So, I’m watching this new show, Condor, which is purportedly based on the novel Six Days of the Condor, and the classic 70s film 3 Days of the Condor. There’s a good deal of cringey bad writing and acting, but it’s okay for this kind of action series. Now, the movie version, in particular, is well noted for being a product of the post-Vietnam War/post-Watergate era, with its conspiracy-conscious attitude toward the American government. The weird thing, now, though is that this show was obviously written and produced before the recent turn of events, in which it turns out that Hollywood and the security state are on the same side against the “fascist” Trump regime. So, here, they’ve made a show about the corruption and perfidy of the secret security state apparatus that just so happens to be playing right into the hands of the contemporary pro-Trump crowd’s portrayal of the spies as corrupt and anti-American. Irony can be rich.
Of course, though, there’s the question of whether or not this is irony. What is the political agenda/POV of the show? It’s actually a little more confusing than it first seems. In fact, each episode is ripe with left-wing talking points, about the crimes and venality of America, contemporary and historical. But, here’s the thing: most of this rhetoric is laughably cliché. At one point, one character even refers to crimes against the “gentle” Native Americans. Whatever one thinks about the relations between Native Americans and the European colonists, to reduce the former to some Rousseauian cliché is indeed laughable. It’s almost as if this silly left-wing dialogue is just really bad straw-manning from writers who want to make a conservative or right-wing point.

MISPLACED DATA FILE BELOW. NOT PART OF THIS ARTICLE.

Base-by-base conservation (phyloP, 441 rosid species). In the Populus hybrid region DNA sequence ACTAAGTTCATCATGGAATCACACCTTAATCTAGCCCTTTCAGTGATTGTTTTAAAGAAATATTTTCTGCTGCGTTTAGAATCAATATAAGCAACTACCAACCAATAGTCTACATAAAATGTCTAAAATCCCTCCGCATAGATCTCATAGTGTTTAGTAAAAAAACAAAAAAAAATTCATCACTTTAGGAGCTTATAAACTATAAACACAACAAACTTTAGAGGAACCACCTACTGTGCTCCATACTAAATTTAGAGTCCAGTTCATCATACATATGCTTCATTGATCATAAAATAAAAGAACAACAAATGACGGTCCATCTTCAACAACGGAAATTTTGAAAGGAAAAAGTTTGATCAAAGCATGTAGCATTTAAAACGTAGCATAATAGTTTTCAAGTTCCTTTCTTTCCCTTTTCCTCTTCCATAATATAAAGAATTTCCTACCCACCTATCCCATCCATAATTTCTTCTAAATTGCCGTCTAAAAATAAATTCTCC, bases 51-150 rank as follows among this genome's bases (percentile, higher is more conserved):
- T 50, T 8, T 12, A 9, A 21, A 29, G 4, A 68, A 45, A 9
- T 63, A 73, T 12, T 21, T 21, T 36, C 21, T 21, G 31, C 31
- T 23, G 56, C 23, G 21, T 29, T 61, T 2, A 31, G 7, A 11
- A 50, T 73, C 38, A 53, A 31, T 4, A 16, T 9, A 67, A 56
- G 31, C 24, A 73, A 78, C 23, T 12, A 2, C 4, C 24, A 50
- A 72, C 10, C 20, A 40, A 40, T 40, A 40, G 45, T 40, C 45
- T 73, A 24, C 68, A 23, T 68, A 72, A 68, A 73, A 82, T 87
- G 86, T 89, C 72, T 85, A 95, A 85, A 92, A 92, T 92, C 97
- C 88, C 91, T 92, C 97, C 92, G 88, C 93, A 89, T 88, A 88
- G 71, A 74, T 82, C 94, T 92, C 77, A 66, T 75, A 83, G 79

It is perhaps telling that in a Thanksgiving Dinner discussion where a lot more of this left-wing cliché anti-institutional point scoring goes on, the final word that puts everyone in their place is a definitive affirmation of a conservative confirmation of personal responsibility. So, honestly, I don’t know what’s going on here. It’s either very bad, virtue-signaling left-wing political writing or equally as bad, straw-manning right-wing political writing. But maybe in fact it’s something else altogether. I’m only halfway through the show, so I’ll report back at the end of the first season and see if we can make more sense of it by then.